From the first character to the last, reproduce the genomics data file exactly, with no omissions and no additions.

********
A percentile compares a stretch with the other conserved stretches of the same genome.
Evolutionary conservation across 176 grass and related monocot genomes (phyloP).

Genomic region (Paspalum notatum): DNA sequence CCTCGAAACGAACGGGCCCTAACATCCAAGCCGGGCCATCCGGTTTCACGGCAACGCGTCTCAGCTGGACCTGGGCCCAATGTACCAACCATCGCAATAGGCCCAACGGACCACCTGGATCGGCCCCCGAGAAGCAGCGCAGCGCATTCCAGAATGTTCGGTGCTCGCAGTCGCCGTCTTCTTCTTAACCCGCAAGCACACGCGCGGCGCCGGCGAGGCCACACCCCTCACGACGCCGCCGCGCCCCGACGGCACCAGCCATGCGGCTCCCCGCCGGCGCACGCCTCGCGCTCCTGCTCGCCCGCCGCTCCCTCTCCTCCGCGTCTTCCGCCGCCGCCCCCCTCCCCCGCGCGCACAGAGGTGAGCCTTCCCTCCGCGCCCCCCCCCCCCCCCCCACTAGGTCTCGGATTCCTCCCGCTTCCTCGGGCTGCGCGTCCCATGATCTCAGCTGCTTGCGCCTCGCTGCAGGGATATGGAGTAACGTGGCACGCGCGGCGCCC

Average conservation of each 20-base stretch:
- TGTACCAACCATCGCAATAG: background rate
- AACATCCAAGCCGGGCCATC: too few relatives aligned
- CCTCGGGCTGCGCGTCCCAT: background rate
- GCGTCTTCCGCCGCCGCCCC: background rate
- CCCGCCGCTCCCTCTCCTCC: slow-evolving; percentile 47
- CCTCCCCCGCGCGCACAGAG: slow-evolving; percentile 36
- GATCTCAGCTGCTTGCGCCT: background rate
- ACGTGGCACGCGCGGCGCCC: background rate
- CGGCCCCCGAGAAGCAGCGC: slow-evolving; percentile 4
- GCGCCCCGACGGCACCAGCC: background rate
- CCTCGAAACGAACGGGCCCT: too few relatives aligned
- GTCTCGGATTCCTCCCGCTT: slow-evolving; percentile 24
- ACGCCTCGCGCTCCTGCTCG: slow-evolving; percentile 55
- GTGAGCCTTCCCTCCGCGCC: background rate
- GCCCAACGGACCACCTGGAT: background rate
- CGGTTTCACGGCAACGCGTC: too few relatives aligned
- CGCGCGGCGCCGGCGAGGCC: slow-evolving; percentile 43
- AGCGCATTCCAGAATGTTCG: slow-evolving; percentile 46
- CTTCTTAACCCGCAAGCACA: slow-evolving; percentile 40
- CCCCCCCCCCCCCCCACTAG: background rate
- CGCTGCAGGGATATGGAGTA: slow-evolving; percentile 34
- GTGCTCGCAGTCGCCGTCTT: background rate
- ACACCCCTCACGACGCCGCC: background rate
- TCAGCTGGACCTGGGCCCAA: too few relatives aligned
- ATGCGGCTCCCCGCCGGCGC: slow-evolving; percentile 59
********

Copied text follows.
A percentile compares a stretch with the other conserved stretches of the same genome.
Evolutionary conservation across 176 grass and related monocot genomes (phyloP).

Genomic region (Paspalum notatum): DNA sequence CCTCGAAACGAACGGGCCCTAACATCCAAGCCGGGCCATCCGGTTTCACGGCAACGCGTCTCAGCTGGACCTGGGCCCAATGTACCAACCATCGCAATAGGCCCAACGGACCACCTGGATCGGCCCCCGAGAAGCAGCGCAGCGCATTCCAGAATGTTCGGTGCTCGCAGTCGCCGTCTTCTTCTTAACCCGCAAGCACACGCGCGGCGCCGGCGAGGCCACACCCCTCACGACGCCGCCGCGCCCCGACGGCACCAGCCATGCGGCTCCCCGCCGGCGCACGCCTCGCGCTCCTGCTCGCCCGCCGCTCCCTCTCCTCCGCGTCTTCCGCCGCCGCCCCCCTCCCCCGCGCGCACAGAGGTGAGCCTTCCCTCCGCGCCCCCCCCCCCCCCCCCACTAGGTCTCGGATTCCTCCCGCTTCCTCGGGCTGCGCGTCCCATGATCTCAGCTGCTTGCGCCTCGCTGCAGGGATATGGAGTAACGTGGCACGCGCGGCGCCC

Average conservation of each 20-base stretch:
- TGTACCAACCATCGCAATAG: background rate
- AACATCCAAGCCGGGCCATC: too few relatives aligned
- CCTCGGGCTGCGCGTCCCAT: background rate
- GCGTCTTCCGCCGCCGCCCC: background rate
- CCCGCCGCTCCCTCTCCTCC: slow-evolving; percentile 47
- CCTCCCCCGCGCGCACAGAG: slow-evolving; percentile 36
- GATCTCAGCTGCTTGCGCCT: background rate
- ACGTGGCACGCGCGGCGCCC: background rate
- CGGCCCCCGAGAAGCAGCGC: slow-evolving; percentile 4
- GCGCCCCGACGGCACCAGCC: background rate
- CCTCGAAACGAACGGGCCCT: too few relatives aligned
- GTCTCGGATTCCTCCCGCTT: slow-evolving; percentile 24
- ACGCCTCGCGCTCCTGCTCG: slow-evolving; percentile 55
- GTGAGCCTTCCCTCCGCGCC: background rate
- GCCCAACGGACCACCTGGAT: background rate
- CGGTTTCACGGCAACGCGTC: too few relatives aligned
- CGCGCGGCGCCGGCGAGGCC: slow-evolving; percentile 43
- AGCGCATTCCAGAATGTTCG: slow-evolving; percentile 46
- CTTCTTAACCCGCAAGCACA: slow-evolving; percentile 40
- CCCCCCCCCCCCCCCACTAG: background rate
- CGCTGCAGGGATATGGAGTA: slow-evolving; percentile 34
- GTGCTCGCAGTCGCCGTCTT: background rate
- ACACCCCTCACGACGCCGCC: background rate
- TCAGCTGGACCTGGGCCCAA: too few relatives aligned
- ATGCGGCTCCCCGCCGGCGC: slow-evolving; percentile 59